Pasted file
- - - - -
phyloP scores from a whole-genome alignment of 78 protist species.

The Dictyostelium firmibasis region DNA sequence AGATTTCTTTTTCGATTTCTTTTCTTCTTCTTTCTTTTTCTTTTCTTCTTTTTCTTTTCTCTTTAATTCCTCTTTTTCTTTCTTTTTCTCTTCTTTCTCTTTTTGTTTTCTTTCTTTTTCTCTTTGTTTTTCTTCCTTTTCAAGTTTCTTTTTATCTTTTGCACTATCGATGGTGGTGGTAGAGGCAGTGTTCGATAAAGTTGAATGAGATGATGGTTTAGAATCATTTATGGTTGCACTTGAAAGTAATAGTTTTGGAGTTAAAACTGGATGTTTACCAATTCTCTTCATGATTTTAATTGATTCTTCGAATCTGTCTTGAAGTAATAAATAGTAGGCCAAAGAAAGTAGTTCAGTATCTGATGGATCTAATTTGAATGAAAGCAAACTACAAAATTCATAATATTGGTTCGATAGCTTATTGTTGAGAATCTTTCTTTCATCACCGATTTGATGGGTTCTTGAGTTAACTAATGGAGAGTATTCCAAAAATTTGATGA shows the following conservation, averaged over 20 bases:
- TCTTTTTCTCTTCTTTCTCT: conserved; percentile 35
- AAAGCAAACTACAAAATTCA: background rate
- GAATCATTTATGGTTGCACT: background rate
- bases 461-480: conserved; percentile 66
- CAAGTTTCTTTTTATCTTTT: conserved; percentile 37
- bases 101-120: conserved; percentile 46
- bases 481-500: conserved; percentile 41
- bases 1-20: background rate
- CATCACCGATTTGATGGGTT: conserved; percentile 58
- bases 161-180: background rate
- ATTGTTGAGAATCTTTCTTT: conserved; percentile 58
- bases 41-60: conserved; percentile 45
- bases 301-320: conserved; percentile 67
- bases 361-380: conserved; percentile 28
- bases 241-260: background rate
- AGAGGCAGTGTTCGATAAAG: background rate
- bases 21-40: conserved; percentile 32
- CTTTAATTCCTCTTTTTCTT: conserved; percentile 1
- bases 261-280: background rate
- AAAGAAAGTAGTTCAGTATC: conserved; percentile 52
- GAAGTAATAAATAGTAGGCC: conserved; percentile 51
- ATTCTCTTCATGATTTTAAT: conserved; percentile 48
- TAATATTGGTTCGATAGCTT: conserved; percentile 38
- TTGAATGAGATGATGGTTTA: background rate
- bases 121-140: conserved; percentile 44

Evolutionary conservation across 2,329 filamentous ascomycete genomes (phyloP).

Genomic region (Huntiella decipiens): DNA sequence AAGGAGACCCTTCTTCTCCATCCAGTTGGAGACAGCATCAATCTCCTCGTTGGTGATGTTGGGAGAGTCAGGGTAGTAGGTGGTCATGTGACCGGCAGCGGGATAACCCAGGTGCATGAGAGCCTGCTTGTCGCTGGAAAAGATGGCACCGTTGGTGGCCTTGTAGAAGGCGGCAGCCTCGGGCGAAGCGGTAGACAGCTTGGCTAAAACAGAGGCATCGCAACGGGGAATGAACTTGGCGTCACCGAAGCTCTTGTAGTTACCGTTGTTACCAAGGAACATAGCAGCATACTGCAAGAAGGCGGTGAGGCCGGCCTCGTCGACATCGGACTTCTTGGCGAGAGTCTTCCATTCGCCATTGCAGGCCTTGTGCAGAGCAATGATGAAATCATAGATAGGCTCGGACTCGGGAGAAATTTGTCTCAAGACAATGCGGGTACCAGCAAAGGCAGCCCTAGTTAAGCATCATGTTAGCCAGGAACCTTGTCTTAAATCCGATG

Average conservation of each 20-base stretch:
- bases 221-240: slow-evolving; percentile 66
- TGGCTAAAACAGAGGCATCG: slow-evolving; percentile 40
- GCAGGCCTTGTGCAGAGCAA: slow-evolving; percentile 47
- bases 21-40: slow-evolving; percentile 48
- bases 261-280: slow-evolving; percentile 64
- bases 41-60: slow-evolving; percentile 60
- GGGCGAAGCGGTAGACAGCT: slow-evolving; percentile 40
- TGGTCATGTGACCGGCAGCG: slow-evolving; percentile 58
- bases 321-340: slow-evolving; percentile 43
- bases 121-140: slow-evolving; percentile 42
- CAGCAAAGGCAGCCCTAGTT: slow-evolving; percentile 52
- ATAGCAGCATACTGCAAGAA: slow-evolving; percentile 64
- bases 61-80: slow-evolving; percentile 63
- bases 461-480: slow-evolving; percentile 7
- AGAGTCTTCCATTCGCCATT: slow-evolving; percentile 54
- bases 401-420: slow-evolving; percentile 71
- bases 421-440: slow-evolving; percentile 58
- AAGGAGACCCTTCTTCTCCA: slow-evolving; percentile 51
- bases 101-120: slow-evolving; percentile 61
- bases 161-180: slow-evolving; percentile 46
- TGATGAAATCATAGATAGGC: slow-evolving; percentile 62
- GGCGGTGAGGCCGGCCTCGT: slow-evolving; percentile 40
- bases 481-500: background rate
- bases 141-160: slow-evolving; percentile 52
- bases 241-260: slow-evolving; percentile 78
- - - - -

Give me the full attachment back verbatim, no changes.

phyloP scores from a whole-genome alignment of 78 protist species.

The Dictyostelium firmibasis region DNA sequence AGATTTCTTTTTCGATTTCTTTTCTTCTTCTTTCTTTTTCTTTTCTTCTTTTTCTTTTCTCTTTAATTCCTCTTTTTCTTTCTTTTTCTCTTCTTTCTCTTTTTGTTTTCTTTCTTTTTCTCTTTGTTTTTCTTCCTTTTCAAGTTTCTTTTTATCTTTTGCACTATCGATGGTGGTGGTAGAGGCAGTGTTCGATAAAGTTGAATGAGATGATGGTTTAGAATCATTTATGGTTGCACTTGAAAGTAATAGTTTTGGAGTTAAAACTGGATGTTTACCAATTCTCTTCATGATTTTAATTGATTCTTCGAATCTGTCTTGAAGTAATAAATAGTAGGCCAAAGAAAGTAGTTCAGTATCTGATGGATCTAATTTGAATGAAAGCAAACTACAAAATTCATAATATTGGTTCGATAGCTTATTGTTGAGAATCTTTCTTTCATCACCGATTTGATGGGTTCTTGAGTTAACTAATGGAGAGTATTCCAAAAATTTGATGA shows the following conservation, averaged over 20 bases:
- TCTTTTTCTCTTCTTTCTCT: conserved; percentile 35
- AAAGCAAACTACAAAATTCA: background rate
- GAATCATTTATGGTTGCACT: background rate
- bases 461-480: conserved; percentile 66
- CAAGTTTCTTTTTATCTTTT: conserved; percentile 37
- bases 101-120: conserved; percentile 46
- bases 481-500: conserved; percentile 41
- bases 1-20: background rate
- CATCACCGATTTGATGGGTT: conserved; percentile 58
- bases 161-180: background rate
- ATTGTTGAGAATCTTTCTTT: conserved; percentile 58
- bases 41-60: conserved; percentile 45
- bases 301-320: conserved; percentile 67
- bases 361-380: conserved; percentile 28
- bases 241-260: background rate
- AGAGGCAGTGTTCGATAAAG: background rate
- bases 21-40: conserved; percentile 32
- CTTTAATTCCTCTTTTTCTT: conserved; percentile 1
- bases 261-280: background rate
- AAAGAAAGTAGTTCAGTATC: conserved; percentile 52
- GAAGTAATAAATAGTAGGCC: conserved; percentile 51
- ATTCTCTTCATGATTTTAAT: conserved; percentile 48
- TAATATTGGTTCGATAGCTT: conserved; percentile 38
- TTGAATGAGATGATGGTTTA: background rate
- bases 121-140: conserved; percentile 44

Evolutionary conservation across 2,329 filamentous ascomycete genomes (phyloP).

Genomic region (Huntiella decipiens): DNA sequence AAGGAGACCCTTCTTCTCCATCCAGTTGGAGACAGCATCAATCTCCTCGTTGGTGATGTTGGGAGAGTCAGGGTAGTAGGTGGTCATGTGACCGGCAGCGGGATAACCCAGGTGCATGAGAGCCTGCTTGTCGCTGGAAAAGATGGCACCGTTGGTGGCCTTGTAGAAGGCGGCAGCCTCGGGCGAAGCGGTAGACAGCTTGGCTAAAACAGAGGCATCGCAACGGGGAATGAACTTGGCGTCACCGAAGCTCTTGTAGTTACCGTTGTTACCAAGGAACATAGCAGCATACTGCAAGAAGGCGGTGAGGCCGGCCTCGTCGACATCGGACTTCTTGGCGAGAGTCTTCCATTCGCCATTGCAGGCCTTGTGCAGAGCAATGATGAAATCATAGATAGGCTCGGACTCGGGAGAAATTTGTCTCAAGACAATGCGGGTACCAGCAAAGGCAGCCCTAGTTAAGCATCATGTTAGCCAGGAACCTTGTCTTAAATCCGATG

Average conservation of each 20-base stretch:
- bases 221-240: slow-evolving; percentile 66
- TGGCTAAAACAGAGGCATCG: slow-evolving; percentile 40
- GCAGGCCTTGTGCAGAGCAA: slow-evolving; percentile 47
- bases 21-40: slow-evolving; percentile 48
- bases 261-280: slow-evolving; percentile 64
- bases 41-60: slow-evolving; percentile 60
- GGGCGAAGCGGTAGACAGCT: slow-evolving; percentile 40
- TGGTCATGTGACCGGCAGCG: slow-evolving; percentile 58
- bases 321-340: slow-evolving; percentile 43
- bases 121-140: slow-evolving; percentile 42
- CAGCAAAGGCAGCCCTAGTT: slow-evolving; percentile 52
- ATAGCAGCATACTGCAAGAA: slow-evolving; percentile 64
- bases 61-80: slow-evolving; percentile 63
- bases 461-480: slow-evolving; percentile 7
- AGAGTCTTCCATTCGCCATT: slow-evolving; percentile 54
- bases 401-420: slow-evolving; percentile 71
- bases 421-440: slow-evolving; percentile 58
- AAGGAGACCCTTCTTCTCCA: slow-evolving; percentile 51
- bases 101-120: slow-evolving; percentile 61
- bases 161-180: slow-evolving; percentile 46
- TGATGAAATCATAGATAGGC: slow-evolving; percentile 62
- GGCGGTGAGGCCGGCCTCGT: slow-evolving; percentile 40
- bases 481-500: background rate
- bases 141-160: slow-evolving; percentile 52
- bases 241-260: slow-evolving; percentile 78